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Sudan, Israel to "Normalize" Relations

FILE: Sudan's General Abdel Fattah al-Burhan, answers questions during an interview, Thursday, Sept. 22, 2022, in New York. On February 2, Sudan and Israel announced they would "normalize" relations (diplomatic recognition).

Israel and Sudan have finalized a deal to normalize relations, with a signing ceremony expected following a transfer of power from the military to a civilian government in Khartoum, the Israeli foreign ministry said on Thursday.

Sudan's foreign ministry earlier said the deal was agreed during a visit by Israeli Foreign Minister Eli Cohen to "move forward towards normalizing relations between the two countries."

"During the visit, which was made with the consent of the United States, the parties finalized the text of the agreement," an Israeli foreign ministry statement said.

"The signing ceremony is expected to take place after the transfer of power in Sudan to a civilian government that will be established as part of the ongoing transition process in the country," it said.

"We definitely look forward to signing the agreement and then to having diplomatic representatives both in Israel and in Sudan," Lior Haiat, spokesperson for the foreign ministry who took part in the delegation, told Reuters.

Cohen's visit to Khartoum was the first by an Israeli official acknowledged by Sudanese authorities, though there had been a series of exchanges by officials in recent years.

Cohen and Sudan's ruling Sovereign Council chief, General Abdel Fattah al-Burhan, discussed deepening cooperation in security and military matters as well as agriculture, energy, health, water and education, Burhan's office said.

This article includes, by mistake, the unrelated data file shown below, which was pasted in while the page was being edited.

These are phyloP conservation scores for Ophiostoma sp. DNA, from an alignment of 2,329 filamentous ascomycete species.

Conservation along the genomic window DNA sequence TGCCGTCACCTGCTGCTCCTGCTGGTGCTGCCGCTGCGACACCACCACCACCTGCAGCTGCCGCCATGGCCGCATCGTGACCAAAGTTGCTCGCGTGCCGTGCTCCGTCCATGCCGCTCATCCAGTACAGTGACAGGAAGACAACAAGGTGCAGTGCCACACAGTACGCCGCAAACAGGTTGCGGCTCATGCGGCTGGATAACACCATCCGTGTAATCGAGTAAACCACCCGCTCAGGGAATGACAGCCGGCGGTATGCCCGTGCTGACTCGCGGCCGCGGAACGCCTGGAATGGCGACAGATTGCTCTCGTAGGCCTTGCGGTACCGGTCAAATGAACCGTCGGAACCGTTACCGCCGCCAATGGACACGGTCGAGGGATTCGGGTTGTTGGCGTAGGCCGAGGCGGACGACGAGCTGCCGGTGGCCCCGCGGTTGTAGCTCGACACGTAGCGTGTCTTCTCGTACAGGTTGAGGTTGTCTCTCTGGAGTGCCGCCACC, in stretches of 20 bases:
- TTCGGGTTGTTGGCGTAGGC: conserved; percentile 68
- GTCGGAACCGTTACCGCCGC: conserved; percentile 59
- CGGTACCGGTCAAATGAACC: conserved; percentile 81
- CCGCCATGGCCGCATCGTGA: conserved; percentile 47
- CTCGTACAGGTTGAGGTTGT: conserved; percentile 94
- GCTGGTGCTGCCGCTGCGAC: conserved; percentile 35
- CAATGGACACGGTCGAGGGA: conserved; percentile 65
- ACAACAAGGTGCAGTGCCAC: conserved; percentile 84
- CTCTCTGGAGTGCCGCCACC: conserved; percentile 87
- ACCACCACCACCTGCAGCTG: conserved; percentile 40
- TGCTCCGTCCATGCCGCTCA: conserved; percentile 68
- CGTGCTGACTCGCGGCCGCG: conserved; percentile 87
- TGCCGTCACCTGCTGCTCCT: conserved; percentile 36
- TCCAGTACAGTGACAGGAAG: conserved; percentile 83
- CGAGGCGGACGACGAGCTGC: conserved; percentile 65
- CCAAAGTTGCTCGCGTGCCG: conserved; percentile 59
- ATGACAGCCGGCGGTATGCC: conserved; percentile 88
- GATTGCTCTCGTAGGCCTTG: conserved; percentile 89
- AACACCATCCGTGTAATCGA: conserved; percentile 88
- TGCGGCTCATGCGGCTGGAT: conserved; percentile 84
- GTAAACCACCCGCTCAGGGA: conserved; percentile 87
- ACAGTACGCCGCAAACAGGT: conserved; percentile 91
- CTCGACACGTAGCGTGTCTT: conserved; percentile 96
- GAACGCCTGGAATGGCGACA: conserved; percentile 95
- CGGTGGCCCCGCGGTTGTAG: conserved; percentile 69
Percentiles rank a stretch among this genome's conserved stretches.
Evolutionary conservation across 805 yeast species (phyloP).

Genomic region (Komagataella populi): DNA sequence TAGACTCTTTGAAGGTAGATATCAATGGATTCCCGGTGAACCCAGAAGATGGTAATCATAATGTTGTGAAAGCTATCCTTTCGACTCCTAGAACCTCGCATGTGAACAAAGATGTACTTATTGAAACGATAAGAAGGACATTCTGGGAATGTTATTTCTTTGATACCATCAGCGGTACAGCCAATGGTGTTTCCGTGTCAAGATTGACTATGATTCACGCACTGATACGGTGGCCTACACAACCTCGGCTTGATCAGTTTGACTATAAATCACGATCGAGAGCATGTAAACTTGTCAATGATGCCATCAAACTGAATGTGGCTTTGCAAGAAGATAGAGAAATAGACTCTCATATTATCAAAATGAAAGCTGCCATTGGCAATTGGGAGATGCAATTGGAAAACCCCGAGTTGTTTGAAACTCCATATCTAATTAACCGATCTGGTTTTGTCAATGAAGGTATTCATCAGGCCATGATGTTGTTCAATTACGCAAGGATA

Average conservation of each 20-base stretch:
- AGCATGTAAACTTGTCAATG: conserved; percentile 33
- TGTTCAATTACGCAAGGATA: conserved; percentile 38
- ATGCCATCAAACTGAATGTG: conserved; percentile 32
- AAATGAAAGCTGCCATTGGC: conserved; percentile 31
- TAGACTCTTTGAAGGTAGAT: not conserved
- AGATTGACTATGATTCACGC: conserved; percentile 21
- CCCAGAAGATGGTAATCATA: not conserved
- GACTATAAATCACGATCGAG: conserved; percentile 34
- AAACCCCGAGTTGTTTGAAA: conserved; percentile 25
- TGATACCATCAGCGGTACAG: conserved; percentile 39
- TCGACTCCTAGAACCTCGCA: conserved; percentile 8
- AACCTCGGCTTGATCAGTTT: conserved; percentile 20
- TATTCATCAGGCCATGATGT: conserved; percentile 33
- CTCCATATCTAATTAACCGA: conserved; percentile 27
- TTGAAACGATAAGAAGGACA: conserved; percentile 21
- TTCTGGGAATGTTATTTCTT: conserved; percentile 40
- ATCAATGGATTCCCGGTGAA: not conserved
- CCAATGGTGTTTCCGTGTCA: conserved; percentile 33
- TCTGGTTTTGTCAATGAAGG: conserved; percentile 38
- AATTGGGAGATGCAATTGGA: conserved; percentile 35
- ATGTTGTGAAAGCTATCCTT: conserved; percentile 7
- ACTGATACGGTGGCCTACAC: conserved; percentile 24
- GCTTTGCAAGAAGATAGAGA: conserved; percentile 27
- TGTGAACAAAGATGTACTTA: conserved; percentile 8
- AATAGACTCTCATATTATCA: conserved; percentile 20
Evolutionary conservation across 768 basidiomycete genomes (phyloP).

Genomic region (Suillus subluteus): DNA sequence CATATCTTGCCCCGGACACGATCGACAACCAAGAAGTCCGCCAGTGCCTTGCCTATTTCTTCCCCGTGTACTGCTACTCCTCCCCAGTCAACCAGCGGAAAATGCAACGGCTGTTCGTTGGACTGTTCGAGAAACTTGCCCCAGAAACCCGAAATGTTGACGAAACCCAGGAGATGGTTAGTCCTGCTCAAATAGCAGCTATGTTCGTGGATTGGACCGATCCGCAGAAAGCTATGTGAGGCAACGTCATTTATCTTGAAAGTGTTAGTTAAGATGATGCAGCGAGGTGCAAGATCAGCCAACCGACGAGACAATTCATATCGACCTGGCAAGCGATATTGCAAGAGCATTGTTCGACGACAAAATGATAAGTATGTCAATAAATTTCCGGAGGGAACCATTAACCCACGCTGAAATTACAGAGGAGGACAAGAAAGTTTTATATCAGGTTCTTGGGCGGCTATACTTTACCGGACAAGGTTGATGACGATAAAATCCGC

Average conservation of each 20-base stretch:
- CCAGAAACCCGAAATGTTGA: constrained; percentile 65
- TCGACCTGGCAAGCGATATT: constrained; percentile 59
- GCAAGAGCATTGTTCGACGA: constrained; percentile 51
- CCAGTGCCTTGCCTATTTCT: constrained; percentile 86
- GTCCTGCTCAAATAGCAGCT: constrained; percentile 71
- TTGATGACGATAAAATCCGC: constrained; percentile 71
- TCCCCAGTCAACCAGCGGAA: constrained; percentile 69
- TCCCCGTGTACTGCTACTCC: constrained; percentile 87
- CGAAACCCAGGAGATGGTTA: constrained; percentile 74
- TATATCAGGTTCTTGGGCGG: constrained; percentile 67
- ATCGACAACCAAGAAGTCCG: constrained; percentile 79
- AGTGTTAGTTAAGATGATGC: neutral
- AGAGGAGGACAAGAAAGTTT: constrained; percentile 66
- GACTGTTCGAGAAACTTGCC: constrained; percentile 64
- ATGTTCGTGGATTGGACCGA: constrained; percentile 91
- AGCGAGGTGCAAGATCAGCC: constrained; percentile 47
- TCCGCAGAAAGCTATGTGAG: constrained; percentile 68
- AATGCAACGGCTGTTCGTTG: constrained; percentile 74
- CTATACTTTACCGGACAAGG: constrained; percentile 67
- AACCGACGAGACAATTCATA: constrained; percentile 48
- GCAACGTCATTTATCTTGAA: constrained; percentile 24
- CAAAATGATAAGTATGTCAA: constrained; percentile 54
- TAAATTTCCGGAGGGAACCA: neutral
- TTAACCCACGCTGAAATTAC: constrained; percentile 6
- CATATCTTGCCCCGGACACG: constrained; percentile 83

After generations of non-recognition, Sudan pledged to take steps towards diplomatic ties with Israel as part of a 2020 deal brokered by then-U.S. President Donald Trump's administration, alongside normalization deals between Israel and the United Arab Emirates, Bahrain and Morocco known as the "Abraham Accords."

In January 2021 Sudan said its then-justice minister Nasredeen Abdulbari had signed the Abraham Accords during a visit by U.S. Treasury Secretary Steven Mnuchin.

As intelligence minister that same year, Cohen made a ground-breaking visit to Sudan, a majority Muslim country.

Cohen said after returning to Israel later on Thursday that Khartoum was long remembered by Israelis as the city where the Arab League in 1967 proclaimed its "Three No's" resolution on Israel - no recognition, no peace and no negotiations.

"We are (now) building a new reality with the Sudanese, in which the 'Three No's' will become the 'Three Yeses'," he said. "Yes to negotiations between Israel and Sudan, yes to recognition of Israel and yes to peace between the states and between the peoples."